Mere Raui McDonald from Te Ipukarea Society participating in the Q methodology survey to collect data on people’s views on tourism. TIS/23100607/ 23100608
Sieni Tiraa, local consultant for Griffith University, was busy conducting community tourism surveys earlier in the year. This research was spearheaded by Griffith University and aimed to obtain the people’s views on tourism, and their aspirations for future tourism in the Cook Islands.
A “Q methodology” research method was used where participants sorted
different tourism priorities in order of importance.
The survey was conducted on Rarotonga, Aitutaki and Mitiaro to capture
different forms of tourism and societal diversity.
Rarotonga receives by far the largest share of tourists, with close to
99 per cent of visitors to the Cook Islands visiting Rarotonga.
Aitutaki is the second most visited island with between 20-30 per cent
of all international tourists visiting Aitutaki between 2019 and 2021.
Mitiaro with a population of under 200 is described as a “secluded
paradise”. In 2022, 1 per cent of visitors to the Cook Islands travelled to
Mitiaro, making it an emerging tourism destination.
Results from Rarotonga found that participants acknowledged the economic
importance of tourism, as many rely on tourism to generate a livelihood. There
was a consensus view that tourism should help fund environmental conservation
and protection. Stress to freshwater resources and waste were commonly
mentioned examples of issues. However, there was a range of responses associated
with the minimisation of energy and water uses and waste generation, which may
be due to the fact that some people did appreciate how this could change as
visitor numbers grow.
The Q survey for Rarotonga found that almost all tourism outcomes were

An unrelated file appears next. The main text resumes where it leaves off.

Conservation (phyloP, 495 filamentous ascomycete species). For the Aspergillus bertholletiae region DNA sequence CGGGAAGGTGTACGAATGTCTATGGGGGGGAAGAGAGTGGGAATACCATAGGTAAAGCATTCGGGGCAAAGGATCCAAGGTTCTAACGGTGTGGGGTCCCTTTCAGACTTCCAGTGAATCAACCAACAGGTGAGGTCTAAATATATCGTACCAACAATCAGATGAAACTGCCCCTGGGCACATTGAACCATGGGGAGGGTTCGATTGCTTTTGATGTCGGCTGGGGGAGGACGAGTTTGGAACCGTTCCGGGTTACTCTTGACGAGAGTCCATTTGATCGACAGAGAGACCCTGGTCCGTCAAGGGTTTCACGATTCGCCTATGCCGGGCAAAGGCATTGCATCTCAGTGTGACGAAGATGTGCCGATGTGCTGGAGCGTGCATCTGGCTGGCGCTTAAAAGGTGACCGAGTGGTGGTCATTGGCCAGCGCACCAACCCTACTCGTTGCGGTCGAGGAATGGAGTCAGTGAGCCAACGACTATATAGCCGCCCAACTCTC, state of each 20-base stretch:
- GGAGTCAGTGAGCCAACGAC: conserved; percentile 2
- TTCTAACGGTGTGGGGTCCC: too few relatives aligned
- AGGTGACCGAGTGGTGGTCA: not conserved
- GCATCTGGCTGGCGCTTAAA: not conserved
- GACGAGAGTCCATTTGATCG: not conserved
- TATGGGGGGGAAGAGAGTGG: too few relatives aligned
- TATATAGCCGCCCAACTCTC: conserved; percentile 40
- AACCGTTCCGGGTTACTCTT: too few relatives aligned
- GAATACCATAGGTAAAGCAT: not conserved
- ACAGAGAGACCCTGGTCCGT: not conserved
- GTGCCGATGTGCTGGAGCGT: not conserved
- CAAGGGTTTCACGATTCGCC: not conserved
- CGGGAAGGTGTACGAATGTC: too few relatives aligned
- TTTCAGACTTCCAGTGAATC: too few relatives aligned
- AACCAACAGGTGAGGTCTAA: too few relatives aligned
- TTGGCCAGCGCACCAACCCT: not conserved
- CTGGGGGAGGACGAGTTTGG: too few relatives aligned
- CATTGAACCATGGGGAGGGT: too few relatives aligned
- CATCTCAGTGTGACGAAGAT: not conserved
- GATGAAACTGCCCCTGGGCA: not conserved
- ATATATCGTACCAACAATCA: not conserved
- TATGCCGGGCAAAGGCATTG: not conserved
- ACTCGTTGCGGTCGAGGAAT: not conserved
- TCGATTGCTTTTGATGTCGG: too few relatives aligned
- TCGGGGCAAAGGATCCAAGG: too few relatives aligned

considered as important by those who participated. This may have been
influenced by the range of individuals surveyed who have varying priorities,
such as tourism involvement, demographics and other individual values or
attitudes. Because of the varying community views, it was recommended that
tourism planning and management must be conscious of these different views to
ensure certain outcomes are not achieved at the cost of others and trade offs
are understood and managed.
Results from Aitutaki suggested a need to encourage small businesses and
entrepreneurship, as many saw value in having more local businesses on the
island. The risks of climate change were recognised, whereby the role of
tourism was seen as helping the community adapt to the impacts, rather than
playing a role in addressing climate change through emission reductions. There
was more of an emphasis on the need to address local environmental issues such
as access to freshwater and the health of the lagoon, which were often linked
to infrastructure and sanitation and hygiene issues which should be
prioritised. Additional qualitative insights revealed that; “current
developments taking place such as the Arutanga wharf dredging and the new boat
to facilitate more tourists on the Aitutaki lagoon were cautionary topics of
discussion amongst individuals demonstrating a concern for future developments
and their implications on the terrestrial and marine environment for Aitutaki”.
Results from Mitiaro indicated that creating economic opportunities locally
was very important to people on Mitiaro. Tourism in Mitiaro is still in its
infancy, and people recognise that there is an opportunity to do it right, so
that tourism serves the local people and ensures benefits are spread across the
community. For cultural perspectives, participants found encouraging visitors
to learn about local culture to be of lower priority. Instead, efforts should
focus on educating local children first. Environmental and climate change
outcomes were of lower priority, perhaps because tourism on Mitiaro has not yet
led to environmental degradation.
The Q study is being run in several other Pacific nations to identify
whether the degree of tourism development has an impact on people's priorities.
Griffith University will actively work with Te Ipukarea Society and the Cook
Islands Tourism Corporation to use this research to inform regenerative tourism
activities in the Cook Islands.